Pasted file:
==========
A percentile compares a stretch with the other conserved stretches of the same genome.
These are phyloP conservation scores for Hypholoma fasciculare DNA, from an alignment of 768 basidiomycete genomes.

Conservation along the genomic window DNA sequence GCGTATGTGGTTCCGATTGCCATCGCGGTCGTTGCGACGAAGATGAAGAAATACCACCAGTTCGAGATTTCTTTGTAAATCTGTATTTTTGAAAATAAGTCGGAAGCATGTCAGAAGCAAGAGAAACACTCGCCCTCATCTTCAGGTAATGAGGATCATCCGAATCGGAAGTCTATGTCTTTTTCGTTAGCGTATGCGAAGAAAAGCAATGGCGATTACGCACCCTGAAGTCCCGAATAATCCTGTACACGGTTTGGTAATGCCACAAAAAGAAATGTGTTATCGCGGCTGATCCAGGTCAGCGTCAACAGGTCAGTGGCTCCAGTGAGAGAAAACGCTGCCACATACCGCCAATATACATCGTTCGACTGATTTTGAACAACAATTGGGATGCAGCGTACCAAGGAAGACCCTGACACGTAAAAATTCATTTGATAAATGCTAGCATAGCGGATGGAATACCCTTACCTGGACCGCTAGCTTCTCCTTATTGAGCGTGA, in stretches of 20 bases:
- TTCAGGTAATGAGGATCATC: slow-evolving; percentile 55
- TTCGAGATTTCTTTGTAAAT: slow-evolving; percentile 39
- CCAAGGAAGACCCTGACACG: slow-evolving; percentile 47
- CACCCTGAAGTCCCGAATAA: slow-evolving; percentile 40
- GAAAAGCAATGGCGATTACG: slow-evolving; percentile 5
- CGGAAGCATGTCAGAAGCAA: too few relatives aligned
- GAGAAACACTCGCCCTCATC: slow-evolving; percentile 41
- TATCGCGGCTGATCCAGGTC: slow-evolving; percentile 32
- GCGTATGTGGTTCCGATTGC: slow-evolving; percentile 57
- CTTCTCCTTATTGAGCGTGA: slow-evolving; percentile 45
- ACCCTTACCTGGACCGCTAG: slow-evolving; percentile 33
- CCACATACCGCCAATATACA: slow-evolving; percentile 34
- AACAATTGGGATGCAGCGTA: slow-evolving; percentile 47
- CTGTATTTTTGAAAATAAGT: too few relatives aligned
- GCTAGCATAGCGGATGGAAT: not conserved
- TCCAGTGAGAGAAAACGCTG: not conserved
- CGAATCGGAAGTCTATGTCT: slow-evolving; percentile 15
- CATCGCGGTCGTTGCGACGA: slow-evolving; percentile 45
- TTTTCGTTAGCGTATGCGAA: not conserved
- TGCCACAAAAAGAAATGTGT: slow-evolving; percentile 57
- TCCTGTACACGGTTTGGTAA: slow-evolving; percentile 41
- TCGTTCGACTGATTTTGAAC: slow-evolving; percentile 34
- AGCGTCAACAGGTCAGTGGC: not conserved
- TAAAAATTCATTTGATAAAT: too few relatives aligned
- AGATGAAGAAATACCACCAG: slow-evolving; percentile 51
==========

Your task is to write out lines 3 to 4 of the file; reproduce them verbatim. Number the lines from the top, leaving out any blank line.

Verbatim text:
Conservation along the genomic window DNA sequence GCGTATGTGGTTCCGATTGCCATCGCGGTCGTTGCGACGAAGATGAAGAAATACCACCAGTTCGAGATTTCTTTGTAAATCTGTATTTTTGAAAATAAGTCGGAAGCATGTCAGAAGCAAGAGAAACACTCGCCCTCATCTTCAGGTAATGAGGATCATCCGAATCGGAAGTCTATGTCTTTTTCGTTAGCGTATGCGAAGAAAAGCAATGGCGATTACGCACCCTGAAGTCCCGAATAATCCTGTACACGGTTTGGTAATGCCACAAAAAGAAATGTGTTATCGCGGCTGATCCAGGTCAGCGTCAACAGGTCAGTGGCTCCAGTGAGAGAAAACGCTGCCACATACCGCCAATATACATCGTTCGACTGATTTTGAACAACAATTGGGATGCAGCGTACCAAGGAAGACCCTGACACGTAAAAATTCATTTGATAAATGCTAGCATAGCGGATGGAATACCCTTACCTGGACCGCTAGCTTCTCCTTATTGAGCGTGA, in stretches of 20 bases:
- TTCAGGTAATGAGGATCATC: slow-evolving; percentile 55